Bronze Series Composite sole - Nylon composite sole
PowerTruss - Sole design improves stiffness without adding significant weight
Boa IP1 dial for precise two-way adjustment
Stiffness index 8
Synthetic uppers with flow-thru mesh panels
Compatible with both 2-bolt SPD-style and 3-bolt cleats
Top quality construction considering the price tag.
For anyone wanting a reasonably stiff shoe with good fit and easy adjustability, these are an excellent choice.
I've been really impressed with how durable they are. The smooth upper cleans up really easily after a muddy ride, and they dry out quickly after riding in the rain.
They clearly can't compete with top-end shoes but they're not exactly heavy.
The fit is generous and very comfortable.
You're getting a lot of performance here for a lot less cash than forking out for a high-end shoe that offers minimal extra performance.
Tell us how the product performed overall when used for its designed purpose
For sporty cyclists wanting a shoe that offers good performance without a big price tag, these are without major compromise.
Tell us what you particularly liked about the product
Excellent fit with easy to adjust Boa dials. And I even liked the yellow.
Tell us what you particularly disliked about the product
The rattly metal SPD cleat, and it's not too easy to remove if you're not going to use it.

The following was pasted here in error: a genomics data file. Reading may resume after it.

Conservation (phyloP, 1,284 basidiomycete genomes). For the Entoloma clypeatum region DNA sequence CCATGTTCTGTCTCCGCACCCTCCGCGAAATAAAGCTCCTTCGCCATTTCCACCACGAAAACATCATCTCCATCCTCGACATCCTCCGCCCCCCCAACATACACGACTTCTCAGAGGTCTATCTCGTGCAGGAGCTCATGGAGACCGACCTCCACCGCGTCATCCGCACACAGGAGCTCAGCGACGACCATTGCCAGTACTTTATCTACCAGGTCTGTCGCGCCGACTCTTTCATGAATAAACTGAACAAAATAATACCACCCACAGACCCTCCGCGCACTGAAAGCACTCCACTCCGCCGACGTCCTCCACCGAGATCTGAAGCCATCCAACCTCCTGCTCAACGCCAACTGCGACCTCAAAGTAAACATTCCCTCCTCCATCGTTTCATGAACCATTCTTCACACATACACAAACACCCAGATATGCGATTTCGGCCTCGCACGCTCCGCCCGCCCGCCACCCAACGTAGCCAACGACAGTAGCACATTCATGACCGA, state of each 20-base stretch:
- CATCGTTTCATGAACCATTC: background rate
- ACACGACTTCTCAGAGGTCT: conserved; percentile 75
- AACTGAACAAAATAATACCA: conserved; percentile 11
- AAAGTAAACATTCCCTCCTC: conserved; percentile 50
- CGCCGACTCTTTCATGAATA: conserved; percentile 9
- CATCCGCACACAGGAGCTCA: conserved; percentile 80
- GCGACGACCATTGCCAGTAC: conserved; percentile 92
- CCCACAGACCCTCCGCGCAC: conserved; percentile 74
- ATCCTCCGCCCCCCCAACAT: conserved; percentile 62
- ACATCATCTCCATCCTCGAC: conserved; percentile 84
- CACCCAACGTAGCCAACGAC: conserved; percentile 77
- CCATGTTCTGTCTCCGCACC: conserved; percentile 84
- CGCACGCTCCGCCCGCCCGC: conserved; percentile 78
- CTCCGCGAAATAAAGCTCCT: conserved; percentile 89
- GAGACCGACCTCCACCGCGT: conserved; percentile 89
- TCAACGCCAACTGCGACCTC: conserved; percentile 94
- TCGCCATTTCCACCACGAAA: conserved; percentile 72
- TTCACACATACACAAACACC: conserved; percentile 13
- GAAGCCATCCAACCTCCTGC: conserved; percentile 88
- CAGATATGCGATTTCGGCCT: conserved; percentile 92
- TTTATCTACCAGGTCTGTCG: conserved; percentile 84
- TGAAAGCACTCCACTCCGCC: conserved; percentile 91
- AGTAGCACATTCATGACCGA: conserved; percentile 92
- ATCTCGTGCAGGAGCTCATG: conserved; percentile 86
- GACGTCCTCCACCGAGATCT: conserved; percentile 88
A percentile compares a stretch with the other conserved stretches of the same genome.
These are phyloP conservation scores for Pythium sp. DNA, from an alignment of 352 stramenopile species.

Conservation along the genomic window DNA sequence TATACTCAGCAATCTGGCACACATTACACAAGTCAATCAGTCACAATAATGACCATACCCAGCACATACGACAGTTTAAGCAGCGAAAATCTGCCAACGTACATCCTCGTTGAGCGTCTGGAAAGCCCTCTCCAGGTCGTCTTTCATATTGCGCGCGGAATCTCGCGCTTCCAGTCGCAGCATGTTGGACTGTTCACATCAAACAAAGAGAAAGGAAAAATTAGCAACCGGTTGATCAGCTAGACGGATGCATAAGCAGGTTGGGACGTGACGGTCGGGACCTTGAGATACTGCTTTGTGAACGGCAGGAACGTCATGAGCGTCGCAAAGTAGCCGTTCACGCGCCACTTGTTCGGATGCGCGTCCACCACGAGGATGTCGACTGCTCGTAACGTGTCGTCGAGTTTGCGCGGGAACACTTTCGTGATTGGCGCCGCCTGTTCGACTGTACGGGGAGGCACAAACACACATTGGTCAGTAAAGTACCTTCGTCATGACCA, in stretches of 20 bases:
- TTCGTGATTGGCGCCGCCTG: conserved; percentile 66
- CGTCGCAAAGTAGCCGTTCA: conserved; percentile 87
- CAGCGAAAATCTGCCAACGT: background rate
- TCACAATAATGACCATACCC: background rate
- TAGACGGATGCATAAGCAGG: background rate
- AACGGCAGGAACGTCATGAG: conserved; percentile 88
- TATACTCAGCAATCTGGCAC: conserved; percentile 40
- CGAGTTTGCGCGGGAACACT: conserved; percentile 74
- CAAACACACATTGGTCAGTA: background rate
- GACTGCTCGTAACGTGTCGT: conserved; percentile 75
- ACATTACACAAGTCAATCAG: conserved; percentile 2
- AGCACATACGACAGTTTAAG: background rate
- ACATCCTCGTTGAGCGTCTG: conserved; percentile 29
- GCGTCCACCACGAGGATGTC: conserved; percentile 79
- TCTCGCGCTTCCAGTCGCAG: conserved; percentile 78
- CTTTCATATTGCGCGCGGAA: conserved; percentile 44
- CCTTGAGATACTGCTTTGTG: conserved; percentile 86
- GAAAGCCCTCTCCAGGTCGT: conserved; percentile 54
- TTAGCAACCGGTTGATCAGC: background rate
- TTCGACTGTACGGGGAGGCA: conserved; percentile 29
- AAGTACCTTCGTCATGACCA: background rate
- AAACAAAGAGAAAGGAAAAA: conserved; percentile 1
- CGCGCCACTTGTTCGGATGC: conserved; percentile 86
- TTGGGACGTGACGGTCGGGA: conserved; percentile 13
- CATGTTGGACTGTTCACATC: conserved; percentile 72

Did you enjoy using the product? Yes
Would you consider buying the product? Yes
Would you recommend the product to a friend? Yes
Use this box to explain your score
A really good shoe with a lot of performance that, for many performance cyclists, will be more than enough.
About the tester
Age: 31 Height: 180 Weight: 67kg
I usually ride: My best bike is:
I've been riding for: 10-20 years I ride: Every day I would class myself as: Expert
I regularly do the following types of riding: road racing, time trialling, cyclo-cross, commuting, touring, mountain biking
David has worked on the road.cc tech team since July 2012. Previously he was editor of Bikemagic.com and before that staff writer at RCUK. He's a seasoned cyclist of all disciplines, from road to mountain biking, touring to cyclo-cross, he only wishes he had time to ride them all. He's mildly competitive, though he'll never admit it, and is a frequent road racer but is too lazy to do really well. He currently resides in the Cotswolds.